A troika driven by Russian champion Alexander Pankov at Moscow Stud Farm No. 1

Outdoor Sports

It is no wonder many of Moscow's 10.5 million denizens leave town every summer for suburban holiday dachas. The countryside around the metropolis is filled with lakes and forests of birch, the silvery-white tree that epitomizes Russian rural beauty. Among Muscovites' favorite pastoral pastimes are horseback riding, skiing and fishing.

Moscow Stud Farm No. 1, 35 kilometers southwest of the city, was once a central source of horses for the Red Army's cavalry. Founded in 1924, it was the only auctioning ground where foreign buyers could buy domestic breeds. Today, it is an idyllic, wooded landscape for training, trail riding, countryside walks and even rides in troika carriages.

Visitors here can ride Orlov Trotters, a breed developed in Russia in the late 19th century and known for its speed and stamina. The quick trot makes the horses well suited to troikas. The stable has a statue of its most famous Orlov Trotter, Kvadrat, who held the record as the fastest Orlov in the 3,200-meter race from 1950 to 1986, and sired 600 offspring around the Soviet Union.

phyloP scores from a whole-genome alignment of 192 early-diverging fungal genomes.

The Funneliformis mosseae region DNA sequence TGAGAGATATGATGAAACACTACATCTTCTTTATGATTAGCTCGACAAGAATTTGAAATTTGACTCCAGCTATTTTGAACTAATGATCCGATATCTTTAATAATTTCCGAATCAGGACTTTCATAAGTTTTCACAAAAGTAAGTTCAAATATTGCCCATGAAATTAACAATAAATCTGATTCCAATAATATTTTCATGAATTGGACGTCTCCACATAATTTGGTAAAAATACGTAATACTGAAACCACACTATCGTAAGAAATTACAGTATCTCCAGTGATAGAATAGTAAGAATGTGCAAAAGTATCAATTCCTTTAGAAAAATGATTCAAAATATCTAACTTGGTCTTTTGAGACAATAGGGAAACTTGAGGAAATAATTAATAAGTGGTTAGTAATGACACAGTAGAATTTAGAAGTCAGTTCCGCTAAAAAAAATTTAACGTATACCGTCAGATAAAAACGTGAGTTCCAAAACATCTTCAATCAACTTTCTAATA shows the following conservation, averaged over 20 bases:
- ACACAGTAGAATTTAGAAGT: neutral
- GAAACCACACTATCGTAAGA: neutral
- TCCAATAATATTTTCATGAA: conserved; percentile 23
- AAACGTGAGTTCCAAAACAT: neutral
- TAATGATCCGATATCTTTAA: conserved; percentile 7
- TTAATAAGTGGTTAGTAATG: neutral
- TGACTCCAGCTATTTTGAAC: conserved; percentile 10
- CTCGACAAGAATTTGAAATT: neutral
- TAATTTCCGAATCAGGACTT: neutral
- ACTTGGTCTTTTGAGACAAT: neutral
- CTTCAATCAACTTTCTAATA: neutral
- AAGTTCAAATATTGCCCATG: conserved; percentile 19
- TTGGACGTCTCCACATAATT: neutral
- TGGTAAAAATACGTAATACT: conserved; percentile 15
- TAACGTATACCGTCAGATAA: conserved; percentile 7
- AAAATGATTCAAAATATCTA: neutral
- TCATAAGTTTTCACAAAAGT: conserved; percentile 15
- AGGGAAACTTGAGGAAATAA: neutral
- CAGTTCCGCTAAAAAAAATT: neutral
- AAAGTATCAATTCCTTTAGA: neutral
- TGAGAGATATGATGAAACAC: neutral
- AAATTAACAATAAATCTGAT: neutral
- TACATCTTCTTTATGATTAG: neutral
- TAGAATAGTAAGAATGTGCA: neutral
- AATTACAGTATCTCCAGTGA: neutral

The farm's territory includes grassy fields and woods, four arenas, and the upper course of the Moscow River, clean enough for a dip. On a recent afternoon, the indoor manege was alive as students and trainers practiced their canters and jumps.

The stables house 500 horses; besides the Orlov Trotters there are mainly Russian Trotters, Trakehners and Hanovers. Look for Albatross, an Arabian that Russian President Vladimir Putin gave the farm's riding school in 2005, with the condition that only the best students were to ride it (director Alexander Filin says tourists can ride the horse).

If a sleigh ride is more your pace, three-horse troikas, as well as two- or single-horse wagons, are available. The troika's grace lies in the three horses' staggered pace: The middle animal trots while the side horses gallop. If you're lucky, Alexander Pankov, a Russian troika champion and one of the stable's staff, will drive your troika or even teach a lesson in the delicate Russian art. To request a ride or a lesson, call a day in advance ( 7-495-634-81-77).

The Yakhroma, Volen and Stepanovo ski resorts are clustered about 60 kilometers north of Moscow, in the Klinsko-Dmitrovskaya mountains.

Streams of Muscovites arrive every winter weekend to groomed slopes blanketed with snow, complete with piped in Euro lounge music. The slopes are lit, so skiers can stay until 2 a.m.